As a non-health care professional, I listened for three days as advocates, researchers, providers, clinicians, law enforcement and government officials—including my HealthInsight Oregon colleagues—described efforts to reverse the current trends and save lives. I heard about many initiatives, ranging from prevention of opioid abuse and misuse to addiction services and diversion tools. Several focus areas emerged for me.

  • Reduce unneeded opioid prescribing. Prescription Drug Monitoring Programs are electronic databases that provide a complete history of controlled prescription medications given to a patient. Almost all states have implemented these programs to help physicians and pharmacists detect worrisome prescribing patterns and reduce harmful drug interactions and overprescribing.
  • Consider alternative methods to treat and manage pain. Non-pharmaceutical treatments and non-opioid medications are preferred over opioids for most painful conditions. There is good evidence that non-pharmaceutical treatments are beneficial, with low cost and minimal side effects. These treatments include physical and occupational therapy, acupuncture, chiropractic and massage therapy as well as cognitive behavioral therapy and guided meditation to redirect painful symptoms. Physicians are seeing the value of these kinds of treatments and insurers have begun paying for them. When opioids are needed to treat serious painful conditions, providers and pharmacists play an essential role in educating patients and their families about the risk of opioids and how to safely use, store and dispose of them.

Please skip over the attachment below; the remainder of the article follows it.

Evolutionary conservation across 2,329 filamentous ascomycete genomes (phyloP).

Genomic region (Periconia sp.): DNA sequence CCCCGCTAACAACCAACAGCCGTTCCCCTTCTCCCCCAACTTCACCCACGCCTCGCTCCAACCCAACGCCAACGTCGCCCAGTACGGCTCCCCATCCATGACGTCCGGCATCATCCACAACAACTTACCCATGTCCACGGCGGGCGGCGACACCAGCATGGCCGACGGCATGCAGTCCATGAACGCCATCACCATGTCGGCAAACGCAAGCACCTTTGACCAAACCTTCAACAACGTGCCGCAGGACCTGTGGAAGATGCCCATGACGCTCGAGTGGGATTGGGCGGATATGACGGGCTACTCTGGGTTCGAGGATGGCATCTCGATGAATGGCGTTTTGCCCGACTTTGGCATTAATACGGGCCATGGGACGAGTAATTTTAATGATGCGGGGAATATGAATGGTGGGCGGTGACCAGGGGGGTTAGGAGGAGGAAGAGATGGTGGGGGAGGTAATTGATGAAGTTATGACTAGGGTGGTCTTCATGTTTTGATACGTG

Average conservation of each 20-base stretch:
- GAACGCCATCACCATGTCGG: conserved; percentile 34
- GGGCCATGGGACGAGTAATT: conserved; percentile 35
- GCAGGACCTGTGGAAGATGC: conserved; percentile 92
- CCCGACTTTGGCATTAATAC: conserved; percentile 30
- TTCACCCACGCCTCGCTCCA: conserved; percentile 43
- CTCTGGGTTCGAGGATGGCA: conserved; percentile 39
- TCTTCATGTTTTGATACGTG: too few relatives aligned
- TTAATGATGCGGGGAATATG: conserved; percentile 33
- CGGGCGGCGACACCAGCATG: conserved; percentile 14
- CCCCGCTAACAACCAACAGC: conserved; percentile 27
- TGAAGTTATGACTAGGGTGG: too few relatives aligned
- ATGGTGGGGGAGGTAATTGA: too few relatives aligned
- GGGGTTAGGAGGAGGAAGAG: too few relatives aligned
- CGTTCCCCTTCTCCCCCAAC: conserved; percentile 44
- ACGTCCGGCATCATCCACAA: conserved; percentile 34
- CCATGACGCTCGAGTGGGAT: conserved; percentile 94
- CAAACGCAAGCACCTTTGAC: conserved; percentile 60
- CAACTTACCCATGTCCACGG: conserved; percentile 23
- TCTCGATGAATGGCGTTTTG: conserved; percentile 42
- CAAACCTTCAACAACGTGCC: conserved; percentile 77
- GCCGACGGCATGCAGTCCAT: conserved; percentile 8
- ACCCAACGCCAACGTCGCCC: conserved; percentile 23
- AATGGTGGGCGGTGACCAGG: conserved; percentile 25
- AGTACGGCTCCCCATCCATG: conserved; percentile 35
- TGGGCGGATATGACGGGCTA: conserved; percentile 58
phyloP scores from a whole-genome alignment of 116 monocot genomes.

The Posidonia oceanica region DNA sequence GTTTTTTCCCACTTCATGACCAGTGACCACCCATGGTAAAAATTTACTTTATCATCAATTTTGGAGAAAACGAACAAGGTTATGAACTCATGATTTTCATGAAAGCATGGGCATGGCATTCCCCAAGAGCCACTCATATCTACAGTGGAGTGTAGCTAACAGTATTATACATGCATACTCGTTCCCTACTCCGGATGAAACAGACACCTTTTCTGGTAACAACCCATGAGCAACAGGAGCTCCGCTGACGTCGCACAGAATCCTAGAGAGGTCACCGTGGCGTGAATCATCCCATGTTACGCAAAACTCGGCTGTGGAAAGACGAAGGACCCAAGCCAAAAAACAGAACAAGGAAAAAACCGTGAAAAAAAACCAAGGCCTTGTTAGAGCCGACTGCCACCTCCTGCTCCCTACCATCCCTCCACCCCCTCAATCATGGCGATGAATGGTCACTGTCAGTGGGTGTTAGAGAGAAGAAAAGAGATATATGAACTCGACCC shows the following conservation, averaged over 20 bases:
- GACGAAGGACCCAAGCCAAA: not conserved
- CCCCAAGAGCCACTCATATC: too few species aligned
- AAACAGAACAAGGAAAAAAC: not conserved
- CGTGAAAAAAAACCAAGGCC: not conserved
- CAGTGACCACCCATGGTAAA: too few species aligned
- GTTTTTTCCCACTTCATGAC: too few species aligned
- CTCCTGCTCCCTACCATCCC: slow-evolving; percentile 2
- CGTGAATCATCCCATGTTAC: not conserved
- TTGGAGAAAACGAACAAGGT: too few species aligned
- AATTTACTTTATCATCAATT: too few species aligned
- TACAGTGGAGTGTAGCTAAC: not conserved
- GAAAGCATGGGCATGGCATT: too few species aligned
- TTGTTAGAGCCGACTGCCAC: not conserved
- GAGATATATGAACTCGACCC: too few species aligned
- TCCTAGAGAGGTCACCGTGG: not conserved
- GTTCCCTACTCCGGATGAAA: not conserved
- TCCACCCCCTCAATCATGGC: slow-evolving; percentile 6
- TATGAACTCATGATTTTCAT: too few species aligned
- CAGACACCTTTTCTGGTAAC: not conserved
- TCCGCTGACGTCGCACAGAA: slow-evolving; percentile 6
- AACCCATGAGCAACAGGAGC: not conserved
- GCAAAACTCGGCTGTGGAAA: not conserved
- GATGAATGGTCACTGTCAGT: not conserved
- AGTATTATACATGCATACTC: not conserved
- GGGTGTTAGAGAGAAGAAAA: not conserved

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New ATOP Director Talks Project Progress and Perspective

Nurses